6 Juillet 2013
July 5, 2013
Tokyo Electric Power Co. said Tuesday that it will ask the Nuclear Regulation Authority to examine the Nos. 6 and 7 reactors at its Kashiwazaki-Kariwa nuclear power plant in Niigata Prefecture for a possible restarting under the NRA’s new safety regulations that will take effect Monday.
Tepco’s reactor restart plan is deplorable because it comes at a time when it is making scant progress in its efforts to safely shutter its stricken Fukushima No. 1 nuclear power plant, clean up contaminated areas, compensate victims and determine the causes of the crisis.
Given that Tepco’s gross mismanagement of the Fukushima crisis, people are questioning whether Tepco is qualified to operate a nuclear power plant. In the past months, Fukushima No. 1 has suffered a series of contaminated water leaks, and 150,000 people from Fukushima Prefecture are still forced to live away from their homes because their communities remain contaminated.
Tepco executives must realize that they have done nothing to regain people’s trust, but they do not seem to care. They did not even have the courtesy to give Niigata Prefecture Gov. Hirohiko Izumida advance notice about the restart plan. His criticism of their actions is most understandable.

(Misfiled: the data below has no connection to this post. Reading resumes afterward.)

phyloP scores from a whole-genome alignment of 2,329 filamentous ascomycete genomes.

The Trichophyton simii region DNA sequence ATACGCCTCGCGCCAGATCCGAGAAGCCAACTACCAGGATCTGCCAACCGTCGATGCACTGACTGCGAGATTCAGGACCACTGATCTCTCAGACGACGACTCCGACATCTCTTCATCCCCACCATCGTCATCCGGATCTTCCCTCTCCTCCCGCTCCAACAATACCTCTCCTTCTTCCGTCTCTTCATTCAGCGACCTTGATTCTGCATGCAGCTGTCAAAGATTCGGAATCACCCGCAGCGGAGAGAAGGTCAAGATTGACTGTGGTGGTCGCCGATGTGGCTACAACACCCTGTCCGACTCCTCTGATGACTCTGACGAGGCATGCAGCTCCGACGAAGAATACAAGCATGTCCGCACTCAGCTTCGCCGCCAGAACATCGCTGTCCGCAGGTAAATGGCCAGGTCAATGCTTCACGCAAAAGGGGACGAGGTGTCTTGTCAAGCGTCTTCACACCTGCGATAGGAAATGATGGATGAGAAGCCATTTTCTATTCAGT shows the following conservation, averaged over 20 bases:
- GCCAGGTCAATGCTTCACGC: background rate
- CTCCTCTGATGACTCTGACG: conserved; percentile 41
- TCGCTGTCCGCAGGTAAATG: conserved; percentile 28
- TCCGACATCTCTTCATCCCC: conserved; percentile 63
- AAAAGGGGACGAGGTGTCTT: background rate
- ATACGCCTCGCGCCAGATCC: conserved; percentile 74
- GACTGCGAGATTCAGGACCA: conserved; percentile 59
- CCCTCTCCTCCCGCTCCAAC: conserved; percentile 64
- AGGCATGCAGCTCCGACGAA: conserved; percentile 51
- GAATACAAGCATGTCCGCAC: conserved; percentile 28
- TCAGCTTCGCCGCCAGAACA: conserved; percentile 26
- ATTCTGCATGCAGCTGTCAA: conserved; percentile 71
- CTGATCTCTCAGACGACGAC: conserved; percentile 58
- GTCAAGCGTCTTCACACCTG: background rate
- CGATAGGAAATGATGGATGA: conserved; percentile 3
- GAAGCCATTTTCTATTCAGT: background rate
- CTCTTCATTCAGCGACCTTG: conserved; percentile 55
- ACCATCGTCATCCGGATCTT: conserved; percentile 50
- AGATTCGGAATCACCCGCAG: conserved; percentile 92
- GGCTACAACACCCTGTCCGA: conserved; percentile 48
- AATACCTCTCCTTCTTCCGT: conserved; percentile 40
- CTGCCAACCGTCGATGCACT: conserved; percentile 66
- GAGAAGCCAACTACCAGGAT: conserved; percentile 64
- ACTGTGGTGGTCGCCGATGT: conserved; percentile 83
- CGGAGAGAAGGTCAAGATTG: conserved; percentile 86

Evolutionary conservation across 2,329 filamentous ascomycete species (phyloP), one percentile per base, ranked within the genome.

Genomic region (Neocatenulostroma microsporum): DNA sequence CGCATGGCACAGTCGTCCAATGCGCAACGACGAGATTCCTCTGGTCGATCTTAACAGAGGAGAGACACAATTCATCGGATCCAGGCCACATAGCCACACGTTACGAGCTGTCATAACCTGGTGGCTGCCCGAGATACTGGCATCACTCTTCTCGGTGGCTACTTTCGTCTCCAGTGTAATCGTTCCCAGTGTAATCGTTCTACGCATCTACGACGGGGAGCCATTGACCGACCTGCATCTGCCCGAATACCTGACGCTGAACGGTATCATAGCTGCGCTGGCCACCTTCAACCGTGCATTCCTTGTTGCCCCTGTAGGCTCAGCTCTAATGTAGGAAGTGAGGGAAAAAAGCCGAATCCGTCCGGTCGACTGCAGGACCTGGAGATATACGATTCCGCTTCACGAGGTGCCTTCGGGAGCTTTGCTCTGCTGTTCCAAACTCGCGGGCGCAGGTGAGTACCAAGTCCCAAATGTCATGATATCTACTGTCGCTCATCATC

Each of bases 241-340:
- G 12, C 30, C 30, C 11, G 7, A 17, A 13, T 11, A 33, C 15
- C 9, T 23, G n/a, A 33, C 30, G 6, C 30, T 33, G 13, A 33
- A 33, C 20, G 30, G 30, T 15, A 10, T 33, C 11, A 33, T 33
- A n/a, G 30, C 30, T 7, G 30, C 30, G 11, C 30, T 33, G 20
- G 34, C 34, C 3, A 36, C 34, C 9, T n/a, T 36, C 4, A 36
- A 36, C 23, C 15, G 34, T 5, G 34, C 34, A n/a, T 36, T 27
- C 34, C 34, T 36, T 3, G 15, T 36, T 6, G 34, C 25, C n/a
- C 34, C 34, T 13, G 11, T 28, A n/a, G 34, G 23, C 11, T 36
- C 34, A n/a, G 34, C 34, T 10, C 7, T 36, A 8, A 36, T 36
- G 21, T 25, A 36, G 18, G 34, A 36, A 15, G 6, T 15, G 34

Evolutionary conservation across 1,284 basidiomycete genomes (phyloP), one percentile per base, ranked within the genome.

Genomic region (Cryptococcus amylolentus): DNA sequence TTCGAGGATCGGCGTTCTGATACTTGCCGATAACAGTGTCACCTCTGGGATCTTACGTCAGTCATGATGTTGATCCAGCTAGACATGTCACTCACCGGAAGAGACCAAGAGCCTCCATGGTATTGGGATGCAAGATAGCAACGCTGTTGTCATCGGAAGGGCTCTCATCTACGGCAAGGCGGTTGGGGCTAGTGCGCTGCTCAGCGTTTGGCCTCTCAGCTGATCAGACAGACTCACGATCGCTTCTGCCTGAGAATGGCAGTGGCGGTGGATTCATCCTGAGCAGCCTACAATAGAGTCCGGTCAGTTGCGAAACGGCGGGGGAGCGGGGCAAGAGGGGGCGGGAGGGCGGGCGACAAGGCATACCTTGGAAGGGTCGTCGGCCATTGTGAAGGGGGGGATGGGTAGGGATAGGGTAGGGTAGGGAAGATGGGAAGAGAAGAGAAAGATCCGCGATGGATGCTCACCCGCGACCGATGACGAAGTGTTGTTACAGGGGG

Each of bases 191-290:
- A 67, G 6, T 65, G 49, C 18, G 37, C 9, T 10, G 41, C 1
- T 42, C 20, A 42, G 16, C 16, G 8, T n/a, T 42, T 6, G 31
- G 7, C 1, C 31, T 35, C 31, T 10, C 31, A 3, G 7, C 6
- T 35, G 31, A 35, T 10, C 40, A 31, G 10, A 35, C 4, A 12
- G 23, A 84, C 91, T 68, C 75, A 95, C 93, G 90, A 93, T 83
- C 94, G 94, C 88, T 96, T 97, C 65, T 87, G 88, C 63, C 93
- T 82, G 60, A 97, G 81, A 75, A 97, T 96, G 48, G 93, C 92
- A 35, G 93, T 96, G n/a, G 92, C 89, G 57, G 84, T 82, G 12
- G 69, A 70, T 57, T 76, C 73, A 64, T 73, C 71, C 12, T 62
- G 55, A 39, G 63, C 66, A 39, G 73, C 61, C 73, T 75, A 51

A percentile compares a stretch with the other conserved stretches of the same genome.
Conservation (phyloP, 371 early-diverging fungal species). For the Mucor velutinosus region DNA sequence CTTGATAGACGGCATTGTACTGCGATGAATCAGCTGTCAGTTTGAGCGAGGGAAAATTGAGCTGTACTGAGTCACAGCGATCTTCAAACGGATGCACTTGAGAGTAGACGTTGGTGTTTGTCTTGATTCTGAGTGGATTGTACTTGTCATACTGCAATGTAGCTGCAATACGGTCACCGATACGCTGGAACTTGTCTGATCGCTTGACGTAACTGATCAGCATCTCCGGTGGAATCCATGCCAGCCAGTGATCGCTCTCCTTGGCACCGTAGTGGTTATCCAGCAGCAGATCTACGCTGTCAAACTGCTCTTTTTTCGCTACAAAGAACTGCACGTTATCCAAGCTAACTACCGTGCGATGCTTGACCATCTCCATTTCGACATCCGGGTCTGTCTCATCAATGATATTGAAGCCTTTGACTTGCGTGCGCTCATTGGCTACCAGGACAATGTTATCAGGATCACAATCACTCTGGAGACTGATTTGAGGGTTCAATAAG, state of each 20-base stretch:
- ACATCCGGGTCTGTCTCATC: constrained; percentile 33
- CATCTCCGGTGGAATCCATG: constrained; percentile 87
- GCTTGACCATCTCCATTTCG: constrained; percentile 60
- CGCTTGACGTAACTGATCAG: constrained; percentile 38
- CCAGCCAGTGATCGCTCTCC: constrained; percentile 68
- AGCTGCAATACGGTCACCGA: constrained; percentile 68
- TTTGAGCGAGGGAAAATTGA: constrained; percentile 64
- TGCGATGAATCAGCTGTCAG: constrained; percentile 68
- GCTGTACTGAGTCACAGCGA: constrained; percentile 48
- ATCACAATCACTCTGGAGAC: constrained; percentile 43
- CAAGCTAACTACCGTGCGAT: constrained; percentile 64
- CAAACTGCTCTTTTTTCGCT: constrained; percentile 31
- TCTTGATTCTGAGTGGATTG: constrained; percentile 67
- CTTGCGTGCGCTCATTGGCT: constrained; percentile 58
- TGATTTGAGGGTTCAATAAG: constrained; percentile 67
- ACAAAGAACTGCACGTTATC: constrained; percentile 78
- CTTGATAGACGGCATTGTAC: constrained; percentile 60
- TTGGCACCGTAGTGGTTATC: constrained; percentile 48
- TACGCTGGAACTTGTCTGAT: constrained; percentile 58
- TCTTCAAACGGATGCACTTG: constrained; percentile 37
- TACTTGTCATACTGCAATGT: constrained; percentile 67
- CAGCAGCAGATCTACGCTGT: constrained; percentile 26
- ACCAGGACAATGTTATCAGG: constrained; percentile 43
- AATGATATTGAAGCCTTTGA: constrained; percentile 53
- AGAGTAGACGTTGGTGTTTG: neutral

Tepco is basically employing blackmail tactics in filing its request with the NRA. It effectively asserts that if the reactors are not restarted, it will have no choice but to further raise electricity fees. Tepco suffered a net loss of ¥685.2 billion in the business year that ended March 31. It is reported that operating one reactor will improve its income and expenditure balance by ¥100 billion a year. But the decision to restart the reactors appears to be short-sighted.
The safety measures that are required under the new regulations will be costly to implement. Since the two reactors at the Kashiwazaki-Kariwa plant are boiling light water reactors — the same type as the Fukushima No. 1 reactors — the safety regulations are more severe than those for pressurized light water reactors. They include the immediate installation of filters to remove radioactive substances when such substances are vented from reactor cores in an emergency.
It is also suspected that a geological fault under a reactor building in the Kashiwazaki-Kariwa plant is active. If the NRA determines that it is active and then calls for the decommissioning of the plant’s reactors, Tepco will have wasted a huge sum on safety upgrades. Even if the plant passes the NRA’s safety examination, Tepco’s expenditures for the disposal of accumulated spent nuclear fuel will increase, and the power company is also facing rising costs associated with the cleanup of the stricken Fukushima plant, decontamination efforts and compensation.
The experience in Europe shows that it is cheaper and less risky to operate numerous small-scale renewable electricity sources spread across a country rather than a small number of large nuclear power plants. Since the Kashiwazaki-Kariwa plant has seven reactors, one accident could shut down the entire plant. Tepco has no financial means to cope with a new nuclear disaster. Its reactor restart plan is irrational both economically and socially.